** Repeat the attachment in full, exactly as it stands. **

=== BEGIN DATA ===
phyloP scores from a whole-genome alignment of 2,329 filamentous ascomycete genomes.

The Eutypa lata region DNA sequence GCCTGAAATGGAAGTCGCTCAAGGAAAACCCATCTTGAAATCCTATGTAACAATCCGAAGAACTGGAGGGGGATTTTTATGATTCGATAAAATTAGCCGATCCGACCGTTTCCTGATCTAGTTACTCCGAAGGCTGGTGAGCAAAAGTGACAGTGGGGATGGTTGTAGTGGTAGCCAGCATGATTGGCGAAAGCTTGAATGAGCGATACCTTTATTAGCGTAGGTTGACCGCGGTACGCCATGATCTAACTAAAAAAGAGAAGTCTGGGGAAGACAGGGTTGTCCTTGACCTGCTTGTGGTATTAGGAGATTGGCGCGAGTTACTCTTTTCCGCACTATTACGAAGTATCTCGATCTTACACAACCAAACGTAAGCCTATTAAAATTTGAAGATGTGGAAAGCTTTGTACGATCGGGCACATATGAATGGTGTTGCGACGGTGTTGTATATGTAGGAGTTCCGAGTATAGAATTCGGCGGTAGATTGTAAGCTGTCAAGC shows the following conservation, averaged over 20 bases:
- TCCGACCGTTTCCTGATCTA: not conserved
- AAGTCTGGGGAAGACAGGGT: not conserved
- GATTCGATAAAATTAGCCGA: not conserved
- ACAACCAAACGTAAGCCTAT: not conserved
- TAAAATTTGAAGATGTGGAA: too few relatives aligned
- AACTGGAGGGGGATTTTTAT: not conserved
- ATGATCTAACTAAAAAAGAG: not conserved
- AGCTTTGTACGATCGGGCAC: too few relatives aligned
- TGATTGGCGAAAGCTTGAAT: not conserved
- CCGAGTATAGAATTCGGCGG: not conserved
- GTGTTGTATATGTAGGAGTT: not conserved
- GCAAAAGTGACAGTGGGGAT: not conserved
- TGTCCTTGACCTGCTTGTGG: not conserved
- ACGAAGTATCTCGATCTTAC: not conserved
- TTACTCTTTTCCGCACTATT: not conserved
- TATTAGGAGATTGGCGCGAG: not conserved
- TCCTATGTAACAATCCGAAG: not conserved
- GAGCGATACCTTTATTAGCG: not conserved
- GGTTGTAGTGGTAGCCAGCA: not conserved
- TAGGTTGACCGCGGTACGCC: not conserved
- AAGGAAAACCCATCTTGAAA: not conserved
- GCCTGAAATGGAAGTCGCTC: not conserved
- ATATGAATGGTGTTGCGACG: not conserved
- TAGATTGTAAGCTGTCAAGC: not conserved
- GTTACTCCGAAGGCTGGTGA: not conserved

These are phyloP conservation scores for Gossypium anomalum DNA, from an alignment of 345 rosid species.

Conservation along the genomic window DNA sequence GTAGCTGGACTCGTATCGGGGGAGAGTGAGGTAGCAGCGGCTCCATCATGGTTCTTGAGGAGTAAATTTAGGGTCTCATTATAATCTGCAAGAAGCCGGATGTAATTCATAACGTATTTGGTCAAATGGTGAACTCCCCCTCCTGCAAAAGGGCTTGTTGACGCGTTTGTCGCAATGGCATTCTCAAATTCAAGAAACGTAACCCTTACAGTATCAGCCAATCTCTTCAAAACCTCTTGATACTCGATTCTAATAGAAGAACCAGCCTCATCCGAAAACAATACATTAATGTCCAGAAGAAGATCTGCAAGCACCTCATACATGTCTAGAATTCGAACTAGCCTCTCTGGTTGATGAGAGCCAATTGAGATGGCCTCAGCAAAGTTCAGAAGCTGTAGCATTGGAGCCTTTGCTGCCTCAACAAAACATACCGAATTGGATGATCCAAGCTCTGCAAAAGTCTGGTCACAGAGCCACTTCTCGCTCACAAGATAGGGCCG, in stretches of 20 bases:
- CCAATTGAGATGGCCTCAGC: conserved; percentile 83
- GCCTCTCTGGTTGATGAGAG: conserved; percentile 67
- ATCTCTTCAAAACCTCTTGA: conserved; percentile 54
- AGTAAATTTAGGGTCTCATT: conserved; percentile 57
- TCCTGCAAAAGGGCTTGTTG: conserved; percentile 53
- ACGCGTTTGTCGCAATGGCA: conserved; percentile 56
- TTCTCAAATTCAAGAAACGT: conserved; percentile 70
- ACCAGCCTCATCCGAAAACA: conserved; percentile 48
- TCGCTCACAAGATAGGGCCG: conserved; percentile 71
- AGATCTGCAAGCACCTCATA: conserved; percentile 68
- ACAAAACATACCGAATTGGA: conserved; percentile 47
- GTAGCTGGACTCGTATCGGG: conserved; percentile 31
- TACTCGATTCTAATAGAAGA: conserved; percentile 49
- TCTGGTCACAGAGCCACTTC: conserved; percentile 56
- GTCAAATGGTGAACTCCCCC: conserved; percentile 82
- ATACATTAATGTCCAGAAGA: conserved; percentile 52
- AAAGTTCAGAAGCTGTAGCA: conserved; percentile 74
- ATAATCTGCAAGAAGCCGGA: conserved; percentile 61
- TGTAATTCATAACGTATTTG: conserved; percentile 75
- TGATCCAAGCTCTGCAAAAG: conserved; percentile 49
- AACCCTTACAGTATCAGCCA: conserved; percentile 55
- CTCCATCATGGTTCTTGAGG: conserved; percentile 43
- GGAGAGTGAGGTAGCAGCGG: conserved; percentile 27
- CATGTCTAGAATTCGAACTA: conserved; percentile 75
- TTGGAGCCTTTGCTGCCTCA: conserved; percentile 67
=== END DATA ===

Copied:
phyloP scores from a whole-genome alignment of 2,329 filamentous ascomycete genomes.

The Eutypa lata region DNA sequence GCCTGAAATGGAAGTCGCTCAAGGAAAACCCATCTTGAAATCCTATGTAACAATCCGAAGAACTGGAGGGGGATTTTTATGATTCGATAAAATTAGCCGATCCGACCGTTTCCTGATCTAGTTACTCCGAAGGCTGGTGAGCAAAAGTGACAGTGGGGATGGTTGTAGTGGTAGCCAGCATGATTGGCGAAAGCTTGAATGAGCGATACCTTTATTAGCGTAGGTTGACCGCGGTACGCCATGATCTAACTAAAAAAGAGAAGTCTGGGGAAGACAGGGTTGTCCTTGACCTGCTTGTGGTATTAGGAGATTGGCGCGAGTTACTCTTTTCCGCACTATTACGAAGTATCTCGATCTTACACAACCAAACGTAAGCCTATTAAAATTTGAAGATGTGGAAAGCTTTGTACGATCGGGCACATATGAATGGTGTTGCGACGGTGTTGTATATGTAGGAGTTCCGAGTATAGAATTCGGCGGTAGATTGTAAGCTGTCAAGC shows the following conservation, averaged over 20 bases:
- TCCGACCGTTTCCTGATCTA: not conserved
- AAGTCTGGGGAAGACAGGGT: not conserved
- GATTCGATAAAATTAGCCGA: not conserved
- ACAACCAAACGTAAGCCTAT: not conserved
- TAAAATTTGAAGATGTGGAA: too few relatives aligned
- AACTGGAGGGGGATTTTTAT: not conserved
- ATGATCTAACTAAAAAAGAG: not conserved
- AGCTTTGTACGATCGGGCAC: too few relatives aligned
- TGATTGGCGAAAGCTTGAAT: not conserved
- CCGAGTATAGAATTCGGCGG: not conserved
- GTGTTGTATATGTAGGAGTT: not conserved
- GCAAAAGTGACAGTGGGGAT: not conserved
- TGTCCTTGACCTGCTTGTGG: not conserved
- ACGAAGTATCTCGATCTTAC: not conserved
- TTACTCTTTTCCGCACTATT: not conserved
- TATTAGGAGATTGGCGCGAG: not conserved
- TCCTATGTAACAATCCGAAG: not conserved
- GAGCGATACCTTTATTAGCG: not conserved
- GGTTGTAGTGGTAGCCAGCA: not conserved
- TAGGTTGACCGCGGTACGCC: not conserved
- AAGGAAAACCCATCTTGAAA: not conserved
- GCCTGAAATGGAAGTCGCTC: not conserved
- ATATGAATGGTGTTGCGACG: not conserved
- TAGATTGTAAGCTGTCAAGC: not conserved
- GTTACTCCGAAGGCTGGTGA: not conserved

These are phyloP conservation scores for Gossypium anomalum DNA, from an alignment of 345 rosid species.

Conservation along the genomic window DNA sequence GTAGCTGGACTCGTATCGGGGGAGAGTGAGGTAGCAGCGGCTCCATCATGGTTCTTGAGGAGTAAATTTAGGGTCTCATTATAATCTGCAAGAAGCCGGATGTAATTCATAACGTATTTGGTCAAATGGTGAACTCCCCCTCCTGCAAAAGGGCTTGTTGACGCGTTTGTCGCAATGGCATTCTCAAATTCAAGAAACGTAACCCTTACAGTATCAGCCAATCTCTTCAAAACCTCTTGATACTCGATTCTAATAGAAGAACCAGCCTCATCCGAAAACAATACATTAATGTCCAGAAGAAGATCTGCAAGCACCTCATACATGTCTAGAATTCGAACTAGCCTCTCTGGTTGATGAGAGCCAATTGAGATGGCCTCAGCAAAGTTCAGAAGCTGTAGCATTGGAGCCTTTGCTGCCTCAACAAAACATACCGAATTGGATGATCCAAGCTCTGCAAAAGTCTGGTCACAGAGCCACTTCTCGCTCACAAGATAGGGCCG, in stretches of 20 bases:
- CCAATTGAGATGGCCTCAGC: conserved; percentile 83
- GCCTCTCTGGTTGATGAGAG: conserved; percentile 67
- ATCTCTTCAAAACCTCTTGA: conserved; percentile 54
- AGTAAATTTAGGGTCTCATT: conserved; percentile 57
- TCCTGCAAAAGGGCTTGTTG: conserved; percentile 53
- ACGCGTTTGTCGCAATGGCA: conserved; percentile 56
- TTCTCAAATTCAAGAAACGT: conserved; percentile 70
- ACCAGCCTCATCCGAAAACA: conserved; percentile 48
- TCGCTCACAAGATAGGGCCG: conserved; percentile 71
- AGATCTGCAAGCACCTCATA: conserved; percentile 68
- ACAAAACATACCGAATTGGA: conserved; percentile 47
- GTAGCTGGACTCGTATCGGG: conserved; percentile 31
- TACTCGATTCTAATAGAAGA: conserved; percentile 49
- TCTGGTCACAGAGCCACTTC: conserved; percentile 56
- GTCAAATGGTGAACTCCCCC: conserved; percentile 82
- ATACATTAATGTCCAGAAGA: conserved; percentile 52
- AAAGTTCAGAAGCTGTAGCA: conserved; percentile 74
- ATAATCTGCAAGAAGCCGGA: conserved; percentile 61
- TGTAATTCATAACGTATTTG: conserved; percentile 75
- TGATCCAAGCTCTGCAAAAG: conserved; percentile 49
- AACCCTTACAGTATCAGCCA: conserved; percentile 55
- CTCCATCATGGTTCTTGAGG: conserved; percentile 43
- GGAGAGTGAGGTAGCAGCGG: conserved; percentile 27
- CATGTCTAGAATTCGAACTA: conserved; percentile 75
- TTGGAGCCTTTGCTGCCTCA: conserved; percentile 67